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OPERATIONAL SYSTEM FOR INSPECTION, RESEARCH,
AND INSTRUMENT SUPPORT


OVERVIEW

The Operational System for Inspection, Research, and Instrument Support (OSIRIS) is a remotely operated free-flying camera robot. Designed to fly in air, OSIRIS has full six axis control and can serve as a test platform for several areas of research including attitude control, path planning, inspection tasks, and human-robot interaction.

Similar vehicles designed in the past include SCAMP and SCAMP SSV. These vehicles are twenty-six sided teleoperated free-flyers measuring twenty-eight inches in diameter. Also developed at the SSL, these vehicles use ducted fans for propulsion. Other camera free-flyers use nitrogen cold gas thrusters or other gas propulsion systems. OSIRIS implements an alternative propulsion system, the centrifugal pump-jet propulsor. Upon vehicle integration, the system was tested in the micro-gravity environment on board NASA's KC-135 Weightless Wonder V.

Testing was done in March 2004 in conjunction with the Reduced Gravity Student Flight Opportunities Program at Johnson Space Center. These tests were used to measure the functionality and effectiveness of the propulsion system and to determine a preliminary characterization of the vehicle dynamics. Analysis demonstrated that the propulsion system can effectively run a space simulator vehicle in air in a microgravity environment.

VEHICLE HARDWARE AND CONTROL DESCRIPTION


OSIRIS was designed around the centrifugal pump-jet propulsion system to fully fit within the ten-inch diameter spherical casing. The total vehicle weight is under seven pounds. The vehicle uses a motor driven impeller to pump air through three rotating nozzles with variable outlet areas. This allows for full six degree-of-freedom motion. The intake has a central mount point for an approximately 1.5"x1.5"x1.5" camera. A front and rear fairing fit between the nozzles and intake. All external components were cosntructed on a rapid prototype machine out of ABS plastic.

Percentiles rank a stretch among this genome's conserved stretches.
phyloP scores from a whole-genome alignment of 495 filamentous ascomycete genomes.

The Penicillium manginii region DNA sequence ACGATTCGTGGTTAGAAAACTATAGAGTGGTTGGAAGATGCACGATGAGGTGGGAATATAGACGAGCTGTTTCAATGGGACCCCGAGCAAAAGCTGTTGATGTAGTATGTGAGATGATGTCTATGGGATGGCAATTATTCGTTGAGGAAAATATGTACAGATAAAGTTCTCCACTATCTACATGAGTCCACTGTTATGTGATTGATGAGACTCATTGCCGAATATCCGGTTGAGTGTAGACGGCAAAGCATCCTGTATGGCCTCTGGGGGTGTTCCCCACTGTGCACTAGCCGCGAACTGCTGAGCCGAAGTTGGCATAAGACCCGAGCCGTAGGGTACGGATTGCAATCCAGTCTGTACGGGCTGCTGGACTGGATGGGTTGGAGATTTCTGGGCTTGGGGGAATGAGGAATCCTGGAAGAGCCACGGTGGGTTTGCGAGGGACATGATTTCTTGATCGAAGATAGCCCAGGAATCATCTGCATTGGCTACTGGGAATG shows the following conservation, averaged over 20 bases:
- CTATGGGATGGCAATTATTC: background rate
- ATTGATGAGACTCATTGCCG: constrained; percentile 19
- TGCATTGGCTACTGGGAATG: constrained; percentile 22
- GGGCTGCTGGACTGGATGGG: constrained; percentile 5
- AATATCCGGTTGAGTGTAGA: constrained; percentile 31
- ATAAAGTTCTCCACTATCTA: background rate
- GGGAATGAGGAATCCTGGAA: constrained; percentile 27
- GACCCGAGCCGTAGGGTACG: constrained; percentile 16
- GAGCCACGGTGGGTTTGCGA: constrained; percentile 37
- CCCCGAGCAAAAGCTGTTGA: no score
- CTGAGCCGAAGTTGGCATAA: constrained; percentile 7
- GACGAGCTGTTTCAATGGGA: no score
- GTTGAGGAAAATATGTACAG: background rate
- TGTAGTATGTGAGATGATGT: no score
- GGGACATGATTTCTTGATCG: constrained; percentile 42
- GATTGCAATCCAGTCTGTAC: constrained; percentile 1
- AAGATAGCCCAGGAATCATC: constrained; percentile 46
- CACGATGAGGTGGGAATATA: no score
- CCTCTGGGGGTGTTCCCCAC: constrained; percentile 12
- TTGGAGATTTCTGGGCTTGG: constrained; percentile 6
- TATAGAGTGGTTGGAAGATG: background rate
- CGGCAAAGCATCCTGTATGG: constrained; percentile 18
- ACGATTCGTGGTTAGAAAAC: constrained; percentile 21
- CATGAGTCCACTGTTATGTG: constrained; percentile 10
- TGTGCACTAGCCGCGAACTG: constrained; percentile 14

The vehicle uses three sail winch servos to control the nozzle rotation and three feather servos to open and close the valve outlet areas. The servos are controlled by a controller board that accepts serial data from a ground based computer. Two control modes have been implemented for the vehicle: keyboard and flock of birds. Keyboard control takes in key presses to manually test individual degrees of motion. Flock of birds is a motion detector that reads angles of a transmitter relative to a base sesor. With the transmitter attached to the pilot's hand or arm, control of the vehicle will mimic pilot motion.

Power and serial commands are fed to the vehicle from the ground control station through a tether. OSIRIS uses five PowerSonic PS-6100 lead acid batteries to run the motor and computer boards. The main computer is a Diamond Systems Prometheus PC/104 board, designed for embedded systems applications. It has a ZFx86 100 MHz CPU and 32 MB of RAM. In addition, the Prometheus board has four on-board serial port connections which are used to communicate with the Flock of Birds sensor and the servo control board. This board receives power through a 25W Jupiter-MM-LP power supply.

OSIRIS TEAM

Principal Investigator: Dr. David L. Akin
Hardware Lead: David Hart, Emily Tai
Software Lead: Mike Naylor
Development and Testing: Matt Hughes, Alice Ryan


Last Modified: October 29, 2004